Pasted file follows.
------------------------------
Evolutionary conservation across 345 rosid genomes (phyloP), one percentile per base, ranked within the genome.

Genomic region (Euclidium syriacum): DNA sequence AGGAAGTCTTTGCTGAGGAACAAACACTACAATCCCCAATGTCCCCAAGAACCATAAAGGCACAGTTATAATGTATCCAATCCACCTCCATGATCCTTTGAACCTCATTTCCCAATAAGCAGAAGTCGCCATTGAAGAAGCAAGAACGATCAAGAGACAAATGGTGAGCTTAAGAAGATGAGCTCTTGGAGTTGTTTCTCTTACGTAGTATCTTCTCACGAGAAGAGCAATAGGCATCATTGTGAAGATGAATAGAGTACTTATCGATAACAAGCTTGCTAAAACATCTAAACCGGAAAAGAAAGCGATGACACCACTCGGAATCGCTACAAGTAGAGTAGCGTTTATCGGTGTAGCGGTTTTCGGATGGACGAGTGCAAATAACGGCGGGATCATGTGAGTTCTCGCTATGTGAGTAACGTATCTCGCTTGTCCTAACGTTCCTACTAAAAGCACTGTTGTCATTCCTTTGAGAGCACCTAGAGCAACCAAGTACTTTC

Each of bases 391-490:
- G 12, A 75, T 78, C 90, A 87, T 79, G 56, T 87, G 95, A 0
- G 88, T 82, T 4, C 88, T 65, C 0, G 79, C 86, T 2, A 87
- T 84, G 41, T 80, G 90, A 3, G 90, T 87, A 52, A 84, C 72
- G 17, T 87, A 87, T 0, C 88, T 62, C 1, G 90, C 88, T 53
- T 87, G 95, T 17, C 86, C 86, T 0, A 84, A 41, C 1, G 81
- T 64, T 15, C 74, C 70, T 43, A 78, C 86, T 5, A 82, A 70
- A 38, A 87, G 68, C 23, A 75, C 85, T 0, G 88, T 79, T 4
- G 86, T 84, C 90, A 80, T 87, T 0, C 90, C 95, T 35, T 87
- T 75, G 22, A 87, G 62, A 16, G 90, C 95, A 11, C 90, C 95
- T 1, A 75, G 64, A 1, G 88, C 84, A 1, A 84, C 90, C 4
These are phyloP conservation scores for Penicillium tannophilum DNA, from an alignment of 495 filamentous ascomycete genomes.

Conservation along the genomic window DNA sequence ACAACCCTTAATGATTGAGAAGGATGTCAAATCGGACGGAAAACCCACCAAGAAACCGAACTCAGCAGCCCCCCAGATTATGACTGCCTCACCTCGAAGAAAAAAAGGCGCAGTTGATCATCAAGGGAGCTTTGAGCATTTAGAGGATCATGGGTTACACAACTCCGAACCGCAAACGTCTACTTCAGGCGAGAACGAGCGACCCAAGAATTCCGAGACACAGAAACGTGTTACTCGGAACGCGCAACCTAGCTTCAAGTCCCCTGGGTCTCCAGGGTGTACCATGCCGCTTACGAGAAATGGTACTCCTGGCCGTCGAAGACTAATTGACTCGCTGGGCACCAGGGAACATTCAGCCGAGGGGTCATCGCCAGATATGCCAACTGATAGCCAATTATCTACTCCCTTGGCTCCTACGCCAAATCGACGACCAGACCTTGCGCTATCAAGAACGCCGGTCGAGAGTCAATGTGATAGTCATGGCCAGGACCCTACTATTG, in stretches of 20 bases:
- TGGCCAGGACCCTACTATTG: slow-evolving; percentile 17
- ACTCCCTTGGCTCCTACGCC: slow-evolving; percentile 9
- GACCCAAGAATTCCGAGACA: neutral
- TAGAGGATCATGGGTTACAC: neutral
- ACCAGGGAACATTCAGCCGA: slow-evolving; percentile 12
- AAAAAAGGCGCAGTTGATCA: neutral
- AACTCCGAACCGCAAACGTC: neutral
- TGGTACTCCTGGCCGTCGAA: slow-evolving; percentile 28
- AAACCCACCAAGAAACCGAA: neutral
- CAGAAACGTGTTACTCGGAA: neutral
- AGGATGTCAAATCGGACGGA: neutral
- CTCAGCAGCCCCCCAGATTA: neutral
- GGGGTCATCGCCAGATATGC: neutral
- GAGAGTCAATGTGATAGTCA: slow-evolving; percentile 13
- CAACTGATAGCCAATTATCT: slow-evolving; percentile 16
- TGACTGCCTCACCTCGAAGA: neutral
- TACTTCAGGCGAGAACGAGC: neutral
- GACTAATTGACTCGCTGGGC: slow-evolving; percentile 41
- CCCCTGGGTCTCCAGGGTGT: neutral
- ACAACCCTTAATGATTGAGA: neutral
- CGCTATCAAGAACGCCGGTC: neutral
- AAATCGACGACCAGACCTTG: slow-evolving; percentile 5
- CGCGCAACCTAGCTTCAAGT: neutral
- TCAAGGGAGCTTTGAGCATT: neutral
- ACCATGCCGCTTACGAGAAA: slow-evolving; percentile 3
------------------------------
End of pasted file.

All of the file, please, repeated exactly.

Evolutionary conservation across 345 rosid genomes (phyloP), one percentile per base, ranked within the genome.

Genomic region (Euclidium syriacum): DNA sequence AGGAAGTCTTTGCTGAGGAACAAACACTACAATCCCCAATGTCCCCAAGAACCATAAAGGCACAGTTATAATGTATCCAATCCACCTCCATGATCCTTTGAACCTCATTTCCCAATAAGCAGAAGTCGCCATTGAAGAAGCAAGAACGATCAAGAGACAAATGGTGAGCTTAAGAAGATGAGCTCTTGGAGTTGTTTCTCTTACGTAGTATCTTCTCACGAGAAGAGCAATAGGCATCATTGTGAAGATGAATAGAGTACTTATCGATAACAAGCTTGCTAAAACATCTAAACCGGAAAAGAAAGCGATGACACCACTCGGAATCGCTACAAGTAGAGTAGCGTTTATCGGTGTAGCGGTTTTCGGATGGACGAGTGCAAATAACGGCGGGATCATGTGAGTTCTCGCTATGTGAGTAACGTATCTCGCTTGTCCTAACGTTCCTACTAAAAGCACTGTTGTCATTCCTTTGAGAGCACCTAGAGCAACCAAGTACTTTC

Each of bases 391-490:
- G 12, A 75, T 78, C 90, A 87, T 79, G 56, T 87, G 95, A 0
- G 88, T 82, T 4, C 88, T 65, C 0, G 79, C 86, T 2, A 87
- T 84, G 41, T 80, G 90, A 3, G 90, T 87, A 52, A 84, C 72
- G 17, T 87, A 87, T 0, C 88, T 62, C 1, G 90, C 88, T 53
- T 87, G 95, T 17, C 86, C 86, T 0, A 84, A 41, C 1, G 81
- T 64, T 15, C 74, C 70, T 43, A 78, C 86, T 5, A 82, A 70
- A 38, A 87, G 68, C 23, A 75, C 85, T 0, G 88, T 79, T 4
- G 86, T 84, C 90, A 80, T 87, T 0, C 90, C 95, T 35, T 87
- T 75, G 22, A 87, G 62, A 16, G 90, C 95, A 11, C 90, C 95
- T 1, A 75, G 64, A 1, G 88, C 84, A 1, A 84, C 90, C 4
These are phyloP conservation scores for Penicillium tannophilum DNA, from an alignment of 495 filamentous ascomycete genomes.

Conservation along the genomic window DNA sequence ACAACCCTTAATGATTGAGAAGGATGTCAAATCGGACGGAAAACCCACCAAGAAACCGAACTCAGCAGCCCCCCAGATTATGACTGCCTCACCTCGAAGAAAAAAAGGCGCAGTTGATCATCAAGGGAGCTTTGAGCATTTAGAGGATCATGGGTTACACAACTCCGAACCGCAAACGTCTACTTCAGGCGAGAACGAGCGACCCAAGAATTCCGAGACACAGAAACGTGTTACTCGGAACGCGCAACCTAGCTTCAAGTCCCCTGGGTCTCCAGGGTGTACCATGCCGCTTACGAGAAATGGTACTCCTGGCCGTCGAAGACTAATTGACTCGCTGGGCACCAGGGAACATTCAGCCGAGGGGTCATCGCCAGATATGCCAACTGATAGCCAATTATCTACTCCCTTGGCTCCTACGCCAAATCGACGACCAGACCTTGCGCTATCAAGAACGCCGGTCGAGAGTCAATGTGATAGTCATGGCCAGGACCCTACTATTG, in stretches of 20 bases:
- TGGCCAGGACCCTACTATTG: slow-evolving; percentile 17
- ACTCCCTTGGCTCCTACGCC: slow-evolving; percentile 9
- GACCCAAGAATTCCGAGACA: neutral
- TAGAGGATCATGGGTTACAC: neutral
- ACCAGGGAACATTCAGCCGA: slow-evolving; percentile 12
- AAAAAAGGCGCAGTTGATCA: neutral
- AACTCCGAACCGCAAACGTC: neutral
- TGGTACTCCTGGCCGTCGAA: slow-evolving; percentile 28
- AAACCCACCAAGAAACCGAA: neutral
- CAGAAACGTGTTACTCGGAA: neutral
- AGGATGTCAAATCGGACGGA: neutral
- CTCAGCAGCCCCCCAGATTA: neutral
- GGGGTCATCGCCAGATATGC: neutral
- GAGAGTCAATGTGATAGTCA: slow-evolving; percentile 13
- CAACTGATAGCCAATTATCT: slow-evolving; percentile 16
- TGACTGCCTCACCTCGAAGA: neutral
- TACTTCAGGCGAGAACGAGC: neutral
- GACTAATTGACTCGCTGGGC: slow-evolving; percentile 41
- CCCCTGGGTCTCCAGGGTGT: neutral
- ACAACCCTTAATGATTGAGA: neutral
- CGCTATCAAGAACGCCGGTC: neutral
- AAATCGACGACCAGACCTTG: slow-evolving; percentile 5
- CGCGCAACCTAGCTTCAAGT: neutral
- TCAAGGGAGCTTTGAGCATT: neutral
- ACCATGCCGCTTACGAGAAA: slow-evolving; percentile 3